According to an editorial in the Guardian, “a campaign is growing around a new vision for lifelong learning.“
We might well ask why it’s taken so long for the Guardian and others to develop such a vision, and when was the last time anyone raised lifelong learning and adult education as major issues that need to be addressed as matters of urgency?
[From our archive, written in 2012: https://3diassociates.wordpress.com/2012/05/21/loving-learning-and-lifelong-learning]
Key quotes from the Guardian article.
“Something important has been lost in Britain: between 2009 and 2017, the number of part-time students in higher education fell by 53%. Where once there was a thriving culture of colleges, courses and evening classes, now the number of adults who study in later life is far lower than in other countries.
Of the £20bn that the government spends annually on post-19 education, 93% goes on those who already have qualifications up to level 3 (A-levels).
Starting in the 19th century, a whole system grew up around working men’s colleges, workers’ educational associations and universities. By the early 21st century, the intrinsic value of such institutions, and the myriad opportunities they represented, had largely been discarded in favour of a much more instrumental view of “skills” as an asset to be traded.
The failure to invest in a skilled workforce is part of a much bigger deficit in long-term, strategic thinking – which the modern Conservative party appears to have abandoned in favour of a blind and dangerous faith in laissez-faire economics.
Around 9 million adults in Britain have low levels of numeracy and literacy, which is a waste of talent. Investing in community-led adult learning in towns such as Rochdale has led to wider savings in health and policing.
It is time that politicians, and civil society, took more notice of the many other settings in which people, especially those who need a second chance at education, can be helped to thrive.”
It’s a national scandal that thriving networks of adult education have been defunded, abandoned and neglected, and evening classes closed. Smarter countries than ours see the unfulfilled potential of its citizens and invest accordingly. In Britain the bogus need for “austerity” has utterly devastated adult education services, especially in parts of the country that could ill afford to lose them. The ideological drive to shrink the size of the state and state provisions for further education and adult education has made a mockery of claims of wanting to “level up”.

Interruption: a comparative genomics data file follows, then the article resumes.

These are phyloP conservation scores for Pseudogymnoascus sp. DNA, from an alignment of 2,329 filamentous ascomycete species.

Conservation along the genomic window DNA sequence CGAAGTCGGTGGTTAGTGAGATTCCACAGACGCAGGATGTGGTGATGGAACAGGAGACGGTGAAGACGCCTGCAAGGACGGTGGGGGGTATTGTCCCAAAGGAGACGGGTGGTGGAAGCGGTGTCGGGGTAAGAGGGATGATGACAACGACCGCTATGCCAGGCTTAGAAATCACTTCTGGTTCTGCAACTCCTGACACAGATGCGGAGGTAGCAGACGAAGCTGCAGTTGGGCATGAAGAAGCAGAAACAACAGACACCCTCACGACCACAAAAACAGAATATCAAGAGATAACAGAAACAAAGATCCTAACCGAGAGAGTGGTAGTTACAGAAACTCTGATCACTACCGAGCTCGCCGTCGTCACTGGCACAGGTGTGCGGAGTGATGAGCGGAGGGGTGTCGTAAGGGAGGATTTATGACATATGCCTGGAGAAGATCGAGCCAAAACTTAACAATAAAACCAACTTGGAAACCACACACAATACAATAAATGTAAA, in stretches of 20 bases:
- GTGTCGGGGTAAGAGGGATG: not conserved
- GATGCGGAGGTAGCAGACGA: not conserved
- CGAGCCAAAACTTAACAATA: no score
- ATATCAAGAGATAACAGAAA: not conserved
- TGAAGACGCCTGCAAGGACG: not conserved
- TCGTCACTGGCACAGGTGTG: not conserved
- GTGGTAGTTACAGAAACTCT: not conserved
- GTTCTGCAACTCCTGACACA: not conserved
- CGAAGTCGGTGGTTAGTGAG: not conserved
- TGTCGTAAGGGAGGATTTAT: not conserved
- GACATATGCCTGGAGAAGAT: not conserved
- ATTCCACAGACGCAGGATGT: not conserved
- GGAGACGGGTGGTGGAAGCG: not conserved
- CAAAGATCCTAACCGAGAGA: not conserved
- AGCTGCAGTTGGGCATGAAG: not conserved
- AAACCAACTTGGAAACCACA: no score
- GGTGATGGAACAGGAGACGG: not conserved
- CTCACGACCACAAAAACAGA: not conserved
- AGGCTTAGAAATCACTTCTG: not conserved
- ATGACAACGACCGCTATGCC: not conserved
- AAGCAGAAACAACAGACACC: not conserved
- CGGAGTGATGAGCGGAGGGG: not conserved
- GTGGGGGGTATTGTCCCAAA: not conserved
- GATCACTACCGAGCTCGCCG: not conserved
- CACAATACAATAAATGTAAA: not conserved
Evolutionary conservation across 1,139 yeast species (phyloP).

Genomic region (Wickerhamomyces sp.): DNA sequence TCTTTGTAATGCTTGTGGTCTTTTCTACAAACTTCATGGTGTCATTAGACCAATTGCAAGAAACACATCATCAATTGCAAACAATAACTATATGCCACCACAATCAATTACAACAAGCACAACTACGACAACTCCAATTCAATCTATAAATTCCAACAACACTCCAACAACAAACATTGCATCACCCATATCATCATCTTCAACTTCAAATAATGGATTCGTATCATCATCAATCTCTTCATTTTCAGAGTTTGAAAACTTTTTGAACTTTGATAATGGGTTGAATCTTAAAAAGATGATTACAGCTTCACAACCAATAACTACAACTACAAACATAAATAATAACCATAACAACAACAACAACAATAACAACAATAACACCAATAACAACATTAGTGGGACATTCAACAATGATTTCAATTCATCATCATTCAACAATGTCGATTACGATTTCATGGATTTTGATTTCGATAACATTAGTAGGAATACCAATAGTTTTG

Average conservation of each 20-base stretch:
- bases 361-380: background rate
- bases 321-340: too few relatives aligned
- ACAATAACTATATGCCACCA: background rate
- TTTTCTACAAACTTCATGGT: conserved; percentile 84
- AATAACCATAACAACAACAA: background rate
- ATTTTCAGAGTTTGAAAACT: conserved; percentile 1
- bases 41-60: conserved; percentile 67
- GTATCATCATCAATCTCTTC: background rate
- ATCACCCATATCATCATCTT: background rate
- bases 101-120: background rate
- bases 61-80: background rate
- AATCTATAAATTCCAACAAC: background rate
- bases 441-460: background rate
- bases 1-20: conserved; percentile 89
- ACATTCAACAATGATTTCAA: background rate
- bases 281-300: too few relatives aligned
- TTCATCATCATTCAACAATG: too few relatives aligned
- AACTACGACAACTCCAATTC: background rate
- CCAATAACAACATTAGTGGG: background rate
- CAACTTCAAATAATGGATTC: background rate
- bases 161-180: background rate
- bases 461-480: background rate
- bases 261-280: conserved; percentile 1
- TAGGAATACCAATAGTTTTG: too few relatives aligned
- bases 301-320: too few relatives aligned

Furthermore, an obsession with “driving up standards” has dominated all thinking about our state’s provision of education. This has applied to Labour, coalition (the Gove era) and Tory governments. We’ve written frequently about the single focus on “attainment” – meaning outcomes of high stakes timed tests and exams, and there’s little point adding more in this post.
On the anniversary of the first Covid lockdown let’s take time to consider the fact that an absence of exam results for two consecutive years has not brought about the downfall of our civilisation. It was high time we paid some attention to the unnecessary timed test and exams we inflict on our young people – another subject we’ve commented on regularly. Our focus on young people’s wellbeing and mental health will always be our prime concern. As we continue to point out – other countries do things very differently, and in doing so they reap important gains.
Our recent posts have been directed at the need for a new way of looking at our system of education in a post-covid age. Let’s include a new vision for adult education and lifelong learning in that changed system.
3Di blogposts Post Covid
Initial thoughts on post-covid education: April 2020
A new education paradigm: May 2020
Moving on, moving forward with education: June 2020
The importance of valuing all learning: December 2020
Progressing education after Covid: February 2021